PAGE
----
However, during my coverage of POOL, I often debated with Manny about the potential impact of a housing downturn, one I suspected would be inspired by higher interest rates. This later proved prescient, after I left Wall Street, and we are now in the midst of the result.
POOL’s team was always well prepared for this question, noting POOL’s steady revenue streams originating from the maintenance needs of swimming pools. You see, when people own a pool, they usually use it. As a result, some 60% of POOL’s revenue is derived from maintenance requirements. Another 20% from repair, and 20% from new pool construction.
This was reassuring, but I remained concerned that the 20% of revenue coming from construction might still be enough to set POOL’s stock off course. Here we are in the midst of a housing recession, and POOL just revised its full year 2007 earnings forecast lower to a range of $1.75 to $1.85, from $2.00 to $2.10, based on weakness in the construction segment.
POOL reported net sales for the second quarter below analysts’ consensus, and just 2.9% above prior year levels. The culprit turned out to be the effect of a construction slowdown, especially in the markets of Florida, Arizona and parts of California. Poor weather in Oklahoma and Texas were also partly to blame. During the conference call, Manny indicated that flaws in the Florida market were somewhat camouflaged in the past by the strength of the housing market, and those flaws have now been flushed out into the open.
POOL’s base business only grew about 1%, and sales otherwise benefited from the acquisition of the Wickham Supply operations and new center openings. While the offerings of complementary products have been a strong growth engine over the recent past, increasing from $3 million in 1999, to some $180 million in 2006, POOL may have overextended too far into housing related type items. Complementary product sales increased just 9% in the quarter, compared to 23% growth in the prior year period.
During the conference call, management mentioned that it would pursue expansion of some complementary products already within the system, while limiting others. Your favorite Greek here feels like the statement implies POOL might scale back its sales effort of items like fencing and other products closely related to housing. While the company has indicated that some 80%-90% of new pool construction is not directly related to new home starts, we still believe tighter lending restrictions and lighter home equity borrowing are impacting pool industry growth. Also, that 10% that is related to new home starts is not insignificant.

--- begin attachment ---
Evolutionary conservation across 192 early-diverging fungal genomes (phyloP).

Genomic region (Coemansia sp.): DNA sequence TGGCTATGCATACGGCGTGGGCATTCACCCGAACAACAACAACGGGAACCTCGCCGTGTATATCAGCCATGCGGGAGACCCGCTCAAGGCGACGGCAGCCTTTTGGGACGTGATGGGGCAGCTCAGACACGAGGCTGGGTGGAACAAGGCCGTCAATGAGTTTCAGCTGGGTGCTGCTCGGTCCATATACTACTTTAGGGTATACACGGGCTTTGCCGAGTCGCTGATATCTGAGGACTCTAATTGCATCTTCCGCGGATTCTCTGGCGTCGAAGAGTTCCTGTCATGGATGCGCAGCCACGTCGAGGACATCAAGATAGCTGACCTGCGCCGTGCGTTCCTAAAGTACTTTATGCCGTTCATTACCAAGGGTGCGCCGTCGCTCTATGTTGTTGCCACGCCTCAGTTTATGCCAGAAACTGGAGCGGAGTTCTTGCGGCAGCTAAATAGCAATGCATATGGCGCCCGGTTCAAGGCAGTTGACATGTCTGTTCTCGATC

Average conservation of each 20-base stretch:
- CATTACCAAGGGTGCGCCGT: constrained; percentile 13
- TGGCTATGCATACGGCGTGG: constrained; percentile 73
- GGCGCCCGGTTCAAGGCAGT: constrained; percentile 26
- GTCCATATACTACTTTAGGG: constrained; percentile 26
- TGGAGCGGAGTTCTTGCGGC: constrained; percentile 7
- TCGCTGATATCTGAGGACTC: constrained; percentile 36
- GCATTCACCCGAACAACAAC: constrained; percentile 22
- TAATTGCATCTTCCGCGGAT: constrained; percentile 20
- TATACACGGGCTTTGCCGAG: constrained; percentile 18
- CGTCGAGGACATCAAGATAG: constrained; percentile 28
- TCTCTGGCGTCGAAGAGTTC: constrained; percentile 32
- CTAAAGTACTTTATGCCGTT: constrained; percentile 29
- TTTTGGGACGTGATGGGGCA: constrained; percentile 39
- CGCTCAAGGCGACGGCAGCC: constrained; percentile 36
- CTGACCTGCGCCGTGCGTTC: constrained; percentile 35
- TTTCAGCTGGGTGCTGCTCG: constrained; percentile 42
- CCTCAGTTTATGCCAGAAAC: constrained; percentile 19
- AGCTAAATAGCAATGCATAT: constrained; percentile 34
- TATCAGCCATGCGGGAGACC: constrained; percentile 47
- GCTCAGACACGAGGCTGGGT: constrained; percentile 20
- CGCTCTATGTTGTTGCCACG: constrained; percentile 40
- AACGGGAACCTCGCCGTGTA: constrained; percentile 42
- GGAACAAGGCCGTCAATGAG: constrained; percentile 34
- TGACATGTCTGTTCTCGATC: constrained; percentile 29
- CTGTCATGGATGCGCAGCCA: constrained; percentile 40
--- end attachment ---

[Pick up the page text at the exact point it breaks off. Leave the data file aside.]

Margins narrowed, on less efficient sales efforts. Operating margin narrowed some 110 basis points, but management kept earnings per share stable through share repurchases. After buying back shares, EPS matched the prior year level of $1.12.
While POOL contends that given a normal external operating environment, it should grow EPS at a 15%-20% annual rate over the long-term, investors still have to contend with short-term cyclical fluctuations. We would like to see the company intensify its international expansion efforts in order to diversify economic risk like we see in today’s marketplace. At 19X the mid-point of its earnings guidance for this year (or $1.80 a share), the shares trade at the high end of POOL’s long-term growth expectations, or 20%. The problem is that we are in a period of declining estimates and cyclical downturn, and one might argue that such a period deserves a multiple near the low end of growth forecasts.
Compared to leisure industry and sporting goods peers, POOL shares fare relatively well. For instance, Callaway Golf (NYSE:ELY) enjoys a P/E ratio of 32X, while Oakley (OO) trades at 38X earnings, but neither of these firms has exposure to housing or lending related weakness.
With difficulty finding close peers, we must look to intrinsic value metrics like the PEG ratio. With earnings estimate momentum not in the company’s favor, as it only just revised estimates lower, we would avoid the stock over the short term. However, with a high level of confidence in the management team, we expect the company will adjust to better adhere to its dynamic operating environment. Wall Street Greek would classify POOL now as a great company with an overpriced stock.